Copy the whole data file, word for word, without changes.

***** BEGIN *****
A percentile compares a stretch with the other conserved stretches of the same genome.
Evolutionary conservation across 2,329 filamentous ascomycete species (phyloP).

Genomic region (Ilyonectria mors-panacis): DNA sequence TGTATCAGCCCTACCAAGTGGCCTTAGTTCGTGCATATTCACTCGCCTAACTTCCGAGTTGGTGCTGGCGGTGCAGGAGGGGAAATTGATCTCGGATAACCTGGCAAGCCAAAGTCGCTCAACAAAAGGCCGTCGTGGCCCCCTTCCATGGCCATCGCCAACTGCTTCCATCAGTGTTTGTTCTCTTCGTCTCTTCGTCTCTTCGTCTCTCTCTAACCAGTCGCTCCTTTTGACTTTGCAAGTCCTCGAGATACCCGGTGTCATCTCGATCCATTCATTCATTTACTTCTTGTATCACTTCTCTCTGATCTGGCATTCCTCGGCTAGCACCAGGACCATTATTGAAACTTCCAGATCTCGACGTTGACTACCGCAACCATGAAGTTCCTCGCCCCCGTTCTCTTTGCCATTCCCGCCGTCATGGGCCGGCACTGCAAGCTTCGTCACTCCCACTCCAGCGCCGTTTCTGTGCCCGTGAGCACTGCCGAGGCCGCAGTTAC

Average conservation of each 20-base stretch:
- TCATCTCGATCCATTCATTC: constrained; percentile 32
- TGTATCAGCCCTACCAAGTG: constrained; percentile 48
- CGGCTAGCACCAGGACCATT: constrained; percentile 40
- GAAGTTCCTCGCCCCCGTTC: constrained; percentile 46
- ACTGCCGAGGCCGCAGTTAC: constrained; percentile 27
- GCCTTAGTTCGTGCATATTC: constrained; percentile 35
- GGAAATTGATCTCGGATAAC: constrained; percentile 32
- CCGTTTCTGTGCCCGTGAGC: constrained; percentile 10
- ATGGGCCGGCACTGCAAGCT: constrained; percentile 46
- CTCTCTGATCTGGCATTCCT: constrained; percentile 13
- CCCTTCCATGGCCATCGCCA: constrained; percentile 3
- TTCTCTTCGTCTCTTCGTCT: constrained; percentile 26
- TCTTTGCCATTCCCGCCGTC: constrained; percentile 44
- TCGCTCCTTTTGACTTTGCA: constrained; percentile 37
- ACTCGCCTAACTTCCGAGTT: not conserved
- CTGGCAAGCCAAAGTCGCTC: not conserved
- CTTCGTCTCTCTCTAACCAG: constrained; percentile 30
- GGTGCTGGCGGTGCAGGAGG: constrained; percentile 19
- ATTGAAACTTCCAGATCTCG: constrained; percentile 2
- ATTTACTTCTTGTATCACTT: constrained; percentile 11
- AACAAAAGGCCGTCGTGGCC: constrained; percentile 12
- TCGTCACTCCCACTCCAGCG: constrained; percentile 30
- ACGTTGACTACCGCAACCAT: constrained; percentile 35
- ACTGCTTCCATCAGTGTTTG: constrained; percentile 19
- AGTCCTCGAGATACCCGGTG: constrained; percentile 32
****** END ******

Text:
A percentile compares a stretch with the other conserved stretches of the same genome.
Evolutionary conservation across 2,329 filamentous ascomycete species (phyloP).

Genomic region (Ilyonectria mors-panacis): DNA sequence TGTATCAGCCCTACCAAGTGGCCTTAGTTCGTGCATATTCACTCGCCTAACTTCCGAGTTGGTGCTGGCGGTGCAGGAGGGGAAATTGATCTCGGATAACCTGGCAAGCCAAAGTCGCTCAACAAAAGGCCGTCGTGGCCCCCTTCCATGGCCATCGCCAACTGCTTCCATCAGTGTTTGTTCTCTTCGTCTCTTCGTCTCTTCGTCTCTCTCTAACCAGTCGCTCCTTTTGACTTTGCAAGTCCTCGAGATACCCGGTGTCATCTCGATCCATTCATTCATTTACTTCTTGTATCACTTCTCTCTGATCTGGCATTCCTCGGCTAGCACCAGGACCATTATTGAAACTTCCAGATCTCGACGTTGACTACCGCAACCATGAAGTTCCTCGCCCCCGTTCTCTTTGCCATTCCCGCCGTCATGGGCCGGCACTGCAAGCTTCGTCACTCCCACTCCAGCGCCGTTTCTGTGCCCGTGAGCACTGCCGAGGCCGCAGTTAC

Average conservation of each 20-base stretch:
- TCATCTCGATCCATTCATTC: constrained; percentile 32
- TGTATCAGCCCTACCAAGTG: constrained; percentile 48
- CGGCTAGCACCAGGACCATT: constrained; percentile 40
- GAAGTTCCTCGCCCCCGTTC: constrained; percentile 46
- ACTGCCGAGGCCGCAGTTAC: constrained; percentile 27
- GCCTTAGTTCGTGCATATTC: constrained; percentile 35
- GGAAATTGATCTCGGATAAC: constrained; percentile 32
- CCGTTTCTGTGCCCGTGAGC: constrained; percentile 10
- ATGGGCCGGCACTGCAAGCT: constrained; percentile 46
- CTCTCTGATCTGGCATTCCT: constrained; percentile 13
- CCCTTCCATGGCCATCGCCA: constrained; percentile 3
- TTCTCTTCGTCTCTTCGTCT: constrained; percentile 26
- TCTTTGCCATTCCCGCCGTC: constrained; percentile 44
- TCGCTCCTTTTGACTTTGCA: constrained; percentile 37
- ACTCGCCTAACTTCCGAGTT: not conserved
- CTGGCAAGCCAAAGTCGCTC: not conserved
- CTTCGTCTCTCTCTAACCAG: constrained; percentile 30
- GGTGCTGGCGGTGCAGGAGG: constrained; percentile 19
- ATTGAAACTTCCAGATCTCG: constrained; percentile 2
- ATTTACTTCTTGTATCACTT: constrained; percentile 11
- AACAAAAGGCCGTCGTGGCC: constrained; percentile 12
- TCGTCACTCCCACTCCAGCG: constrained; percentile 30
- ACGTTGACTACCGCAACCAT: constrained; percentile 35
- ACTGCTTCCATCAGTGTTTG: constrained; percentile 19
- AGTCCTCGAGATACCCGGTG: constrained; percentile 32